North Korean foreign minister Ri Yong Ho will travel to Tajikistan between April 13 and 15, the Tajikistani Ministry of Foreign Affairs information service reported on Wednesday.
Tajikistan will represent the fifth country Ri’s delegation has visited in the past week, following stop-offs in China, Azerbaijan, Turkmenistan, and Russia since its departure from Pyongyang on April 3.
According to Tajikistani media, Ri is set to meet with his local counterpart Sirojiddin Aslov to discuss bilateral cooperation in trade, social, and humanitarian sectors.
While meeting with traditional North Korean allies China and Russia during the overseas tour, Ri’s delegation has also been actively engaging with representatives of numerous other states.
While attending a Non-Aligned Movement (NAM) ministerial meeting in Baku, Azerbaijan last week, Ri also held talks with the heads of delegations from Venezuela, Iran, Cuba, Indonesia, and Togo, according to the North’s Korean Central News Agency (KCNA).
The visit also saw Ri meet with Azerbaijan President Ilham Aliyev and foreign minister Elmar Mammadyarov.
During the meeting with Mammadyarov, the DPRK foreign minister reportedly expressed an interest in engaging with the country in the energy sector, likely in relation to oil.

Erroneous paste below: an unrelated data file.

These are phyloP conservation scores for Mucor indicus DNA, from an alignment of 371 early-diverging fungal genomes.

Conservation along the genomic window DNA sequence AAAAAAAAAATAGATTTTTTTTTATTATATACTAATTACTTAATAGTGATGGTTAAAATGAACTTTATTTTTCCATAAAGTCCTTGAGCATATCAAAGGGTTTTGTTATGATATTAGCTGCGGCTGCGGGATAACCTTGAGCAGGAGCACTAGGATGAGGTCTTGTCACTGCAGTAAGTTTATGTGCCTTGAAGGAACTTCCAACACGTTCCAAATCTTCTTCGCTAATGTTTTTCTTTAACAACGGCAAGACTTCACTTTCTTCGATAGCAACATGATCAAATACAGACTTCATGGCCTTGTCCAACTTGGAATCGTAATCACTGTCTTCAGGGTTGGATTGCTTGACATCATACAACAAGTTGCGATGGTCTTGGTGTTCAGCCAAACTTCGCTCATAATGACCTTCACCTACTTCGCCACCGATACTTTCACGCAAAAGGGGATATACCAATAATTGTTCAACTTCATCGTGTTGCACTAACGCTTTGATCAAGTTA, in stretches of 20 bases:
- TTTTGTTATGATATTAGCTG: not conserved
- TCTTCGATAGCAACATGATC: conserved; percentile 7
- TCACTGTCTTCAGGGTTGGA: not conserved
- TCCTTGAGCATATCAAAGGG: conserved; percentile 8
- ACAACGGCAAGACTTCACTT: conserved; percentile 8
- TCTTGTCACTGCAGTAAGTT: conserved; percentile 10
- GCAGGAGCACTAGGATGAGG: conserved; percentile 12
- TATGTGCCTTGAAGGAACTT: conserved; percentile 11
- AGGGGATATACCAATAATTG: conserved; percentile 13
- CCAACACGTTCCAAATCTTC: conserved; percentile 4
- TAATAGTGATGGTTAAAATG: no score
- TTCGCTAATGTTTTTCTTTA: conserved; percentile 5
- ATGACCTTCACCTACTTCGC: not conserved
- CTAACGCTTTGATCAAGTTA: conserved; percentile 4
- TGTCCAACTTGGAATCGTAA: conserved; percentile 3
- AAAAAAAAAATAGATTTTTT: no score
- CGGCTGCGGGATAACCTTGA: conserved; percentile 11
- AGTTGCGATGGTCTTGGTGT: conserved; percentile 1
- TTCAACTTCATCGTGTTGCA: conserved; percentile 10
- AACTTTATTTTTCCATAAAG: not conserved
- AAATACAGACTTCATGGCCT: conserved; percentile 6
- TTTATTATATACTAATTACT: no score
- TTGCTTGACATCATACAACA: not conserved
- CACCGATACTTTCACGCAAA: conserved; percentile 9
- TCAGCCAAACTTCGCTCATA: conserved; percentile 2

Ri “noted that DPRK is interested in cooperation with Azerbaijan in the field of energy, as Azerbaijan has (a) long history in exploitation and processing oil,” a press release on the Azerbaijani Ministry of Foreign Affairs (MOFA) website read.
In Turkmenistan, Ri also met with his counterpart Rashid Meredov with both expressing “the need for their further intensification” of bilateral relations.
A meeting with his Russian counterpart on Tuesday also saw foreign minister Sergey Lavrov accept an invitation to Pyongyang.
Ri’s overseas tour comes amid significant diplomatic outreach by North Korea since the beginning of the year.
This has, among other things, seen North Korean leader Kim Jong Un hold a summit with Chinese President Xi Jinping – his first overseas visit since assuming power in late 2011.
The apparent diplomatic campaign has also led to the tentative organization of high-level summits with the Presidents of South Korea and the U.S.
While the public focus of the high-level meetings has been centered on the potential resolution of the North Korean nuclear issue, Ri’s diplomatic and economic overtures to other states follow a year largely defined by a global push to isolate the DPRK in response to its repeated WMD-related testing.
“Although Moscow was Ri’s priority during his travels, North Korea’s top diplomat took the opportunity to continue a long tradition in North Korean foreign policy,” Anthony Rinna, a Russia analyst, wrote on NK News on Wednesday.
“As friendly great powers as China and Russia have loomed large in North Korea’s foreign affairs, Pyongyang has relied on amicable contacts with other countries to help mitigate its isolation beyond Beijing and Moscow,” he added.
Edited by Oliver Hotham
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